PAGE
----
Sunday, November 10, 2019

Sermon -- 2nd Sunday of End Times -- Last Judgment (November 10, 2019)

LUKE 19:11-27


In the name + of Jesus.

     Jesus told this parable because he was about to enter Jerusalem and the crowds were convinced that his kingdom was about to burst forth and establish glory on earth.  He said therefore, “A nobleman went into a far country to receive for himself a kingdom and then return.” (Luke 19:12)  Jesus taught that he would go away for a while and then return.  But it was true that Jesus was going to Jerusalem to establish a kingdom.  Doing so would not look glorious.  Jesus established his kingdom by suffering and dying.  This is the payment that rescues you from sin, judgment, death, and hell.  Your place in the kingdom of God was purchased with blood.  If the crucifixion seems glorious to you, it is only because you know what was won at the cross, and that it was won for you. 
     But Jesus is a king.  He rules over his kingdom.  And you are in it.  You do not have to wait for the forgiveness of sins.  You are not waiting for a living faith which goes forth to live a godly life.  You are already children of God, and you are already have the benefits of being in his kingdom.  You are not in glory yet.  As long as the king is away and we are awaiting his return, he gives us work to do.  This work is not being done because it will save you; it is to be done by those who are already saved.  The king seeks faithful servants.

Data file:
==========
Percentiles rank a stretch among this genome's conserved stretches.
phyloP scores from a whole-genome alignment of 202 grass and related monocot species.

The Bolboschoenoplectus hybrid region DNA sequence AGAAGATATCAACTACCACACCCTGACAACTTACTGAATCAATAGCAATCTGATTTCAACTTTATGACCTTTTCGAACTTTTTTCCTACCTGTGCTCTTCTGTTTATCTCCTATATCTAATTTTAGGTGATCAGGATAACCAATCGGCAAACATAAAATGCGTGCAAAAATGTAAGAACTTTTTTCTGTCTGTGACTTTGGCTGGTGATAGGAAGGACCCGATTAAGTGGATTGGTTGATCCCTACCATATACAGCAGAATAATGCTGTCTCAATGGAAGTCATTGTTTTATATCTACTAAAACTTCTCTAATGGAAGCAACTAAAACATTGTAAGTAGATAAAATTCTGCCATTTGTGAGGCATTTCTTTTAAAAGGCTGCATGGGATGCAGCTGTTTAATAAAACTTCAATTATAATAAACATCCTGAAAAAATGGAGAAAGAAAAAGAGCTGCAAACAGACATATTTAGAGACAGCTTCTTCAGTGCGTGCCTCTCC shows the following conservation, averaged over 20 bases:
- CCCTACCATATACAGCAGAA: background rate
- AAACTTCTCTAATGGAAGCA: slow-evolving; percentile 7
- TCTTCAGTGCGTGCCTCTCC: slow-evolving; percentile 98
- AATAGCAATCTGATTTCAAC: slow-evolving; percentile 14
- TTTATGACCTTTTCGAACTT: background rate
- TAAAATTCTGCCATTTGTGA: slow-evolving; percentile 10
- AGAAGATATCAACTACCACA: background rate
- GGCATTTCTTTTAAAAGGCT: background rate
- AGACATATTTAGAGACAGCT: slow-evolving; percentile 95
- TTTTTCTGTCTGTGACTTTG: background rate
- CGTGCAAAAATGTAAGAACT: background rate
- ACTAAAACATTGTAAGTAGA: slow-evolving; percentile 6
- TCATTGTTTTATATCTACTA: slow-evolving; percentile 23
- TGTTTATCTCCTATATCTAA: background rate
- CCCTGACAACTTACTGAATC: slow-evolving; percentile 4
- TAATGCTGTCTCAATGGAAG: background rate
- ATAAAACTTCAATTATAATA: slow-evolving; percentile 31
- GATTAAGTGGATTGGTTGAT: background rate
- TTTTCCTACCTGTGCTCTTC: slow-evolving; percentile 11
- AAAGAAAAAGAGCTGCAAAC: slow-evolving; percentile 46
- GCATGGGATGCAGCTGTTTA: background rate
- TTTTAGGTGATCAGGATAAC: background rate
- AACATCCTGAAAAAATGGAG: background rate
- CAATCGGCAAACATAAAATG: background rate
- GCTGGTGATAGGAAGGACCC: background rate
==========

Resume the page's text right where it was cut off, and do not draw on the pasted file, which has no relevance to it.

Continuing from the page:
Jesus said, “A nobleman went into a far country to receive for himself a kingdom and then return.  Calling ten of his servants, he gave them ten minas, and said to them, ‘Engage in business until I come.’  …  When he returned, having received the kingdom, he ordered these servants to whom he had given the money to be called to him, that he might know what they had gained by doing business.” (Luke 19:12-13,15)  A mina is simply a coin of a certain weight.  It is about 3 month's wages, so it is quite valuable.  Each servant received the same, one mina each.  Whether the mina represents our faith, our service, or our goods, it does not really matter.  They are all intertwined in God's kingdom.  You are a servant of whatever it is God has given you to do.  And our king seeks faithful servants in his kingdom.
     Upon the king's return, there was an assessment of his subjects.  He summoned each to report on their service for the king.  Only three replies are recorded.  The first confessed not, “I earned ten more minas,” but “Lord, your mina has made ten minas more.” (Luke 19:16)  It was not the servant who did the works the king desired, but it was the mina.  In the same way, it is not we who can boast that we are doing the works of the Lord.  For, this is what the Lord says: “It is God who works in you, both to will and to work for his good pleasure.” (Philippians 2:13)  The king seeks faithful servants.  First, he grants you a living faith, then he works through you by that living faith, and then he rewards you for the faith he has given you and for the works he has done through you.  The king seeks and rewards faithful servants.